One of the mysteries of the English language finally explained.
A widespread American plover with a plaintive call that resembles its name.
- ‘Soon I started driving to the lake north of town, where I found coot and killdeer, and to my uncle's farm to find rufous-sided towhee and field sparrow.’
- ‘But first, even before I spotted the geese or the fireworks of light on the darkening waters, there was the killdeer on a rock, startling me with its cry that rose above the roar of traffic from the onramp to the freeway nearby.’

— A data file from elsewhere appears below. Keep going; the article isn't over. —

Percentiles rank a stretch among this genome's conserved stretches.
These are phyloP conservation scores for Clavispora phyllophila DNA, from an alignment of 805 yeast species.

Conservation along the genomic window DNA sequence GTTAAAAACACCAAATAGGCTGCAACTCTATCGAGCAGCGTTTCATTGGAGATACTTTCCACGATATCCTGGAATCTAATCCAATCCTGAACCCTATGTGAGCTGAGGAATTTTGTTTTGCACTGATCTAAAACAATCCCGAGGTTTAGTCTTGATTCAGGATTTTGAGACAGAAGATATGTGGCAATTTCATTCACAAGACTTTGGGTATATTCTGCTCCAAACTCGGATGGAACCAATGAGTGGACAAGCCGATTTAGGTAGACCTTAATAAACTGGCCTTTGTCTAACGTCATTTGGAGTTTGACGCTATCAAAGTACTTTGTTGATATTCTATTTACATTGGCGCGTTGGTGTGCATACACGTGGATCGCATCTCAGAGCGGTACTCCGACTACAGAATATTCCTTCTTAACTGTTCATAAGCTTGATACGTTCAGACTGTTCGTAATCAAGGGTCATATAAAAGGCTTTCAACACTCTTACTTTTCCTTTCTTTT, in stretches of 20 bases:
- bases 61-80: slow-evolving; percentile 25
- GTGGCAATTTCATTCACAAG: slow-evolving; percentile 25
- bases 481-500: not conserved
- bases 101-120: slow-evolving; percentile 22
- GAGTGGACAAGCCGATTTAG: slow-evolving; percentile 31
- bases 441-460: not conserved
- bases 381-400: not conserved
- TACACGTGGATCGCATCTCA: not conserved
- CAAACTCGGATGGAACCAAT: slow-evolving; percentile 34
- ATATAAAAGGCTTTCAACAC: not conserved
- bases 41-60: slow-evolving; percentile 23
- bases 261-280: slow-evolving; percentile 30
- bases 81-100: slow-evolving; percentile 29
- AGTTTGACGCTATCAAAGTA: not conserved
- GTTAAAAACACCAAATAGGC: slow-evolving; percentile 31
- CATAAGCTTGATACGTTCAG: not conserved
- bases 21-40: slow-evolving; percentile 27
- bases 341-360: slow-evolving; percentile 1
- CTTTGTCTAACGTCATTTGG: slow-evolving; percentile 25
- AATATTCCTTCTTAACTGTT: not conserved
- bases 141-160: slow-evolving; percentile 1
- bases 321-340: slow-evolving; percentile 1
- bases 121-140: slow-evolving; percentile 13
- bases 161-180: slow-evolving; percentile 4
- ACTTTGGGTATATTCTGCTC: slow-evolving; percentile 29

- ‘Mallards, ring-necked ducks, killdeer, marbled godwits, and peregrine falcons settle in for the fall.’
- ‘In addition, killdeer, pipits and some shorebirds visit the grassy areas of landfills.’
- ‘However, there were plenty of resident shorebirds hanging out in the lagoon as well, such as the American coot, killdeer, and American avocet.’
Mid 18th century: imitative of its call.
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